Mother and I drove down to the Mississippi Mudd in New Madrid for dinner. She likes frog legs and they are reputed to have big ones (the reputation is deserved). I had a hamburger steak with bacon wrapped around it and covered with some great grilled onions and peppers that added flavor to the meat.
It was getting late in the afternoon, so we took a drive up on the levee and down to the waterfront where I shot the baptism in 1967.
Lined with walkways
Cape’s riverfront has a nice walkway that has been extended recently, but I really like the high overlook you get from this arrangement. Another nice thing is that you could watch the river when it gets high, unlike at Cape, which has to close the floodgates. I bet the view of a flooding Mississippi is spectacular from the long pier in the background.
Look at the cat
I got out of the car with a medium length zoom, figuring all I was going to take was an overall photo. A piece of paper blowing in the wind near the water’s edge caught my eye. I looked at it for a few more seconds, then turned to go back for the body with the longer telephone lens so I could shoot this white cat in the lower right part of the frame. I don’t know what he was hunting, but he was working hard at it.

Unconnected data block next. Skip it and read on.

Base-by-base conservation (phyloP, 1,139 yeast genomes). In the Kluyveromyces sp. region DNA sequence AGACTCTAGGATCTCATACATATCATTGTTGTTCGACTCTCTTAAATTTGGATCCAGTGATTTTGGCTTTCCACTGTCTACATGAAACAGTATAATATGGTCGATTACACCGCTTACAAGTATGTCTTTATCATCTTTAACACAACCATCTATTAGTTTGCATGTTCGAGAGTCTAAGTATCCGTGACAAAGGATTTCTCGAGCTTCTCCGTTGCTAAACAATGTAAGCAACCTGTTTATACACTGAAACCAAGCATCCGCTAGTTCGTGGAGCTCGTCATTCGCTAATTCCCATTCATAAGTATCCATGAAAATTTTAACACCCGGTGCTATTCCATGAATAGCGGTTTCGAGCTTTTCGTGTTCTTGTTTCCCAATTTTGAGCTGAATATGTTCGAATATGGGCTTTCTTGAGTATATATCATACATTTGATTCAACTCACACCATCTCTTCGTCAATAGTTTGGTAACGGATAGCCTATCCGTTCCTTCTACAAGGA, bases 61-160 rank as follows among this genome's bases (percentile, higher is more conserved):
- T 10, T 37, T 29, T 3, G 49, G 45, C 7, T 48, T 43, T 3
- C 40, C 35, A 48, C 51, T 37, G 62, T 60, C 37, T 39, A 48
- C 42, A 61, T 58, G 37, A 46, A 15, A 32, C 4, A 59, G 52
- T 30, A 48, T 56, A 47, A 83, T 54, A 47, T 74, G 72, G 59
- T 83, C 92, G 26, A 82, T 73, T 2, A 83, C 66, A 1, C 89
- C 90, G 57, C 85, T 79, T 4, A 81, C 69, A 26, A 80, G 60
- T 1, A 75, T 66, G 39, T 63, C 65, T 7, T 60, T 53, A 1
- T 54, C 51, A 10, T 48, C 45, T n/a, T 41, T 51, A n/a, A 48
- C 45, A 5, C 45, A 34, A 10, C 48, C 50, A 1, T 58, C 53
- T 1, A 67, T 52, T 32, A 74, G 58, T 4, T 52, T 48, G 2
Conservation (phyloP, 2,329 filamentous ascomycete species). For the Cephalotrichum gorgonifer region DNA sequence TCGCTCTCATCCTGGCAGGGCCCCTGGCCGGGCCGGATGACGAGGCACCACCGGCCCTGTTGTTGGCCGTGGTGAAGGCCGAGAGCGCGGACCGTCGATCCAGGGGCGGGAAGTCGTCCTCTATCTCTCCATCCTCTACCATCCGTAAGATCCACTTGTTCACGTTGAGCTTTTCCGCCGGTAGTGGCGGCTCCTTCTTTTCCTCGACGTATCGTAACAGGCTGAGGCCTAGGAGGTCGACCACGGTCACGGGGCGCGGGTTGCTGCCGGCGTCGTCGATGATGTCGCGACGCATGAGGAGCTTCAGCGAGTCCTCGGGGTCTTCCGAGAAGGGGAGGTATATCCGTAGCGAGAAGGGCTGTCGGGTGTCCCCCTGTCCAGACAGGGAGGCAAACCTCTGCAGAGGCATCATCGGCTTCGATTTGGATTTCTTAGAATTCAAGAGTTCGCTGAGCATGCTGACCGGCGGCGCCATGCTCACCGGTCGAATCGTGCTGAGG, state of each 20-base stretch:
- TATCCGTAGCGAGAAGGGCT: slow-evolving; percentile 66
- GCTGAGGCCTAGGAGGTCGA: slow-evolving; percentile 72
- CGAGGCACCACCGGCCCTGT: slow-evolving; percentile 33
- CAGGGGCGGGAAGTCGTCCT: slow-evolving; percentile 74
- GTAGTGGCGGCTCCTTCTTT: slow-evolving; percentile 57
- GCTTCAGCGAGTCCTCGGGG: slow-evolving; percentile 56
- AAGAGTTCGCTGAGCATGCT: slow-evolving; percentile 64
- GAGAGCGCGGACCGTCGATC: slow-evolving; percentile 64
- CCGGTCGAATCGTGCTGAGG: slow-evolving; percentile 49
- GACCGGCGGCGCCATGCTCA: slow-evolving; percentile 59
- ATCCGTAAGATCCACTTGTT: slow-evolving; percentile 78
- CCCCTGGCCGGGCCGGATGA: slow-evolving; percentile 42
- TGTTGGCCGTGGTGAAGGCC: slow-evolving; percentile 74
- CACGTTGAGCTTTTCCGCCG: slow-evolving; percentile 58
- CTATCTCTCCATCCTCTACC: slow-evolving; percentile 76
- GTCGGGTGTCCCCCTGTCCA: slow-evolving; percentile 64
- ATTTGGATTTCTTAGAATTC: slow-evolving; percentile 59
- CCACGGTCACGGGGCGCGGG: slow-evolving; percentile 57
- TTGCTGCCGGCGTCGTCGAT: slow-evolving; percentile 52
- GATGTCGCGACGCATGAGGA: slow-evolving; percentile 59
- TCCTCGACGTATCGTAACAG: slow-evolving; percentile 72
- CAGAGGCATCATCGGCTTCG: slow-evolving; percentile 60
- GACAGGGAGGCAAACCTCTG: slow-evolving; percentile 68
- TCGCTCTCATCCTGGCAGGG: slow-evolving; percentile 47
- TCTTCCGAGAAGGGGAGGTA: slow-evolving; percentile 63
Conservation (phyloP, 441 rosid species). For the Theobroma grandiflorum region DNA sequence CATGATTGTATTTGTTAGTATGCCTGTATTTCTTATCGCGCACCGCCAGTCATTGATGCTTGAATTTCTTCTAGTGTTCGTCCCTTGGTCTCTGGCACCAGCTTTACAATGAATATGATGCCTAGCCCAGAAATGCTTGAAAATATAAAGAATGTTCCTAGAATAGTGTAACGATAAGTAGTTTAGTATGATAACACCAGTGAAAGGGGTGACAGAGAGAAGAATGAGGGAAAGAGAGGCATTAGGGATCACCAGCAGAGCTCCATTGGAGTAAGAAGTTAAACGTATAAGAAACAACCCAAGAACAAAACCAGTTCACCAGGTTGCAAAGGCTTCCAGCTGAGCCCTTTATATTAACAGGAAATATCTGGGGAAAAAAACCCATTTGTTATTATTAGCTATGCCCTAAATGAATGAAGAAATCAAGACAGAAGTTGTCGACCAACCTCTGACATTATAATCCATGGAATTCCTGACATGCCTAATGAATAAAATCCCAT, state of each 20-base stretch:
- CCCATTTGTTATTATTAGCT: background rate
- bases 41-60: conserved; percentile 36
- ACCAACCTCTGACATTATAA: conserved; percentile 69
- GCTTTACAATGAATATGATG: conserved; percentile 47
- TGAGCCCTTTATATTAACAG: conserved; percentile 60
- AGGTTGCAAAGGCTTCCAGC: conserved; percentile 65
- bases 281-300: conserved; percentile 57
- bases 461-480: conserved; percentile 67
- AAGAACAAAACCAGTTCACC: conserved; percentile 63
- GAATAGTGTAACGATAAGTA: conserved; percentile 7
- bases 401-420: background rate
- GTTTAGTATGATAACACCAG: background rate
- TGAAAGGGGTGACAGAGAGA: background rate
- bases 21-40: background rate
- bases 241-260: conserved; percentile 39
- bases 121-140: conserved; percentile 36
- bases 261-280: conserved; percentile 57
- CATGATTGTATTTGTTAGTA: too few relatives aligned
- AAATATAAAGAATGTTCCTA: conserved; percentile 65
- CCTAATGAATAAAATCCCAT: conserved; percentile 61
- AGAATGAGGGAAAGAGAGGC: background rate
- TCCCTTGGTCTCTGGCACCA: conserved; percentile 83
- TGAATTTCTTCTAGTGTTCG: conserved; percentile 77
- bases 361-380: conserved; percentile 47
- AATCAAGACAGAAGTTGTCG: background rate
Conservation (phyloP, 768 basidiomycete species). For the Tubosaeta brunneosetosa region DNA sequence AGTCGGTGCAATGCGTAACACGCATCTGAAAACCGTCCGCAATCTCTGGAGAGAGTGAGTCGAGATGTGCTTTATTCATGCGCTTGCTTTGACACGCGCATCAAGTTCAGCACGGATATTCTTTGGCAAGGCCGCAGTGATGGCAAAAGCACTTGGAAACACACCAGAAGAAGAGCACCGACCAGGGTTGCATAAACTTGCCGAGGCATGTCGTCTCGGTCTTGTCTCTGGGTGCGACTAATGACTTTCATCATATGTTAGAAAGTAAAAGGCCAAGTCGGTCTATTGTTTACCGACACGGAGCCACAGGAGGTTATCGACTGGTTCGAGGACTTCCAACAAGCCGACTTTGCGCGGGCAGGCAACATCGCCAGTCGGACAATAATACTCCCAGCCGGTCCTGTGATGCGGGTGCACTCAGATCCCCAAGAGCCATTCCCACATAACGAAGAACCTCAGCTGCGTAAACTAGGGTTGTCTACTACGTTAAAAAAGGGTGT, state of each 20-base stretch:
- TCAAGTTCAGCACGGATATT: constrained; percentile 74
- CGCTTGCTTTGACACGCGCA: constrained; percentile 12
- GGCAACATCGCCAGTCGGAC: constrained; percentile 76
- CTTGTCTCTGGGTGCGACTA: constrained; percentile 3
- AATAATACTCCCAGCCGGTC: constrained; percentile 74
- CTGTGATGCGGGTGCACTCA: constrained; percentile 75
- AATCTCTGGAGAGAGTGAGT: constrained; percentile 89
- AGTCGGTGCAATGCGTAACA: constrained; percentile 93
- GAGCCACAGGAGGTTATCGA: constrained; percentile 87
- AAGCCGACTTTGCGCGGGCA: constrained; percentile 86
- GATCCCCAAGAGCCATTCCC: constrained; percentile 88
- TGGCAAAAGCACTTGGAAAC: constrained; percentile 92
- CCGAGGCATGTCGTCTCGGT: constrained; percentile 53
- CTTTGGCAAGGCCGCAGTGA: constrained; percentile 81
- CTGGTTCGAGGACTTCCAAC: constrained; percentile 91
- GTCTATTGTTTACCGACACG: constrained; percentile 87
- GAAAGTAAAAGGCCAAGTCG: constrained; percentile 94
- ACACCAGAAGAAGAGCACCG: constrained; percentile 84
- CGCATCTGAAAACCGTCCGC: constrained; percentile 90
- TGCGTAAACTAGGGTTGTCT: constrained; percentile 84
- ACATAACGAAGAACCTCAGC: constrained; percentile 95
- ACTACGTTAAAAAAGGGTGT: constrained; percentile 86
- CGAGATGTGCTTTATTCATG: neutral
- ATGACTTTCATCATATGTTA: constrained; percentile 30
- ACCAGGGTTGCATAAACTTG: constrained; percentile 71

Click on the photo to make it larger.
Strange stone structure
I heard childish voices coming from this stone structure. Kaceja Thomas, who is a high school freshman, didn’t know if it had any special significance or if it was just a neat place to play. Her brother who claimed to be 7 didn’t slow down enough for me to get a good photo of him. For the record, Sis said, “You’re not 7, you’re 6. I should know. You’re my brother.”
I’m textually inept
I printing this cropped version of Ms. Thomas because I told her she could go to the library to see her photo this morning. She gave me her cellphone number, but I’m not exactly sure how to transfer my digital camera photos to her. I can think of a convoluted way to do it, but I really need a 10-year-old kid to show me a simpler way.
Project cost $4.1 million
A 2001 Missourian story said the riverfront park and levee improvements cost $4.1 million. The project wasn’t just to make a pretty park. City officials said large rocks which kept the levee from eroding made upkeep difficult. Filling in the rocks with dirt and planting grass over them made the area easier to mow.
The plan was to build a lighted walking path with benches for seating and improved parking, tables for public use and amphitheater seating in the Riverfront Park. The boat ramp and boat parking were to be improved also. It looks like mission accomplished to me.
I wish Cape had a park where tourists – and locals – could get a gander at the river without leaving their cars. New Madrid has done it right.